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New solar filter ensures clean drinking water by rapidly killing bacteria

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*Can remove 99.999 per cent of bacteria from water in just 20 minutes
An estimated 663 million people worldwide lack access to safe drinking water, yet finding an efficient way to disinfect the vital liquid has proved difficult.

However, researchers have designed a new device, which could solve this issue, using a resource readily available in most climates.

The disinfection device is powered by the sun, and can rapidly kill bacteria to deliver safe drinking water.

In their paper, published in Nature Nanotechnology, sunlight falling on the device killed more than 99.999 per cent of bacteria in just 20 minutes, leaving behind clean drinking water.

The device – which is around half the thickness of a postage stamp – has a striped surface made up of thin lines of molybdenum disulphide film, which the researchers call ‘nanoflakes’.

Molybdenum disulphide is usually used as an industrial lubricant, but its properties change depending on how many layers are in the material.

In this case, the film is only a few layers thick, which makes the material become a photocatalyst – a substance that speeds up reactions when exposed to light. Additionally, the researchers added a thin layer of copper to the film, which also acts as a catalyst to speed up reactions.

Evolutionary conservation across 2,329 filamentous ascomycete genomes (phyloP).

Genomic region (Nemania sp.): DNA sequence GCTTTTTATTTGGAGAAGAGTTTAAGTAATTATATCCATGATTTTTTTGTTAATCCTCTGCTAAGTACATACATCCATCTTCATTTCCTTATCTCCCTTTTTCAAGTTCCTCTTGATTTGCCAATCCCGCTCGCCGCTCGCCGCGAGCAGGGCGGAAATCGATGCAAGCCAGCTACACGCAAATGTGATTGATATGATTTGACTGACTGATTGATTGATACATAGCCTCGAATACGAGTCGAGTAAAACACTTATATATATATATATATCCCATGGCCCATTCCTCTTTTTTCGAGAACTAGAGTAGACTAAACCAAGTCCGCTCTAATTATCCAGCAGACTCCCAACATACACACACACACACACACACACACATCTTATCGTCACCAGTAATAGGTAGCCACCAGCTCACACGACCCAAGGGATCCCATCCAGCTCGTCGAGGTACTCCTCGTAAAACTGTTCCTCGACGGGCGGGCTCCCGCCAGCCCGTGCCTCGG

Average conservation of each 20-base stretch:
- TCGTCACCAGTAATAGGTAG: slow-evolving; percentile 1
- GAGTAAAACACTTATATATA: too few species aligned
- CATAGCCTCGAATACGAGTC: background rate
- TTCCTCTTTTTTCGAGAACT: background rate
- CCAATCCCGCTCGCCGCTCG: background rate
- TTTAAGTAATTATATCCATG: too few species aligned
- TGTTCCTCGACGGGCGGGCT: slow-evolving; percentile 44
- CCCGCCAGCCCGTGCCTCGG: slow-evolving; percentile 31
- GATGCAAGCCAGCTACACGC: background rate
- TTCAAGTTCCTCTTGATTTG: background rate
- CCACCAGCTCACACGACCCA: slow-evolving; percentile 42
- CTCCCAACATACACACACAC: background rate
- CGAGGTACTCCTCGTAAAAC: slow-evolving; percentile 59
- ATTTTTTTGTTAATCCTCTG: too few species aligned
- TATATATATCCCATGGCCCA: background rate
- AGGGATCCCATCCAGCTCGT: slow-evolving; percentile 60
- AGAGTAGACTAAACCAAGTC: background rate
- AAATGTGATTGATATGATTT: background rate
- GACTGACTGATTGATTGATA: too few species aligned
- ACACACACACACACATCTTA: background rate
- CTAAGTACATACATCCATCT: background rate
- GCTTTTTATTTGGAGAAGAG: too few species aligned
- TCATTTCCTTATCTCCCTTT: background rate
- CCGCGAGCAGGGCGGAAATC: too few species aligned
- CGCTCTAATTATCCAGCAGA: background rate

The device consists of thin layers of molybdenum disulphide arranged like walls on a glass surface and topped with a thin layer of copper. Light falling on the walls triggers formation of hydrogen peroxide and other ‘reactive oxygen species’ that kill bacteria

The device consists of thin layers of molybdenum disulphide arranged like walls on a glass surface and topped with a thin layer of copper. Light falling on the walls triggers formation of hydrogen peroxide and other ‘reactive oxygen species’ that kill bacteria

This allowed the material to use sunlight to trigger specific reactions that produce ‘reactive oxygen species’ like hydrogen peroxide, which kill bacteria in the surrounding water.

Molybdenum disulfide is cheap and easy to make – an important consideration when making devices for widespread use in developing countries. However the method is not a fix-all, as it only removes bacteria from water, and not other harmful chemicals.


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1 Comment
  • amador kester

    Dried moringa seed powder is a wonderful water filter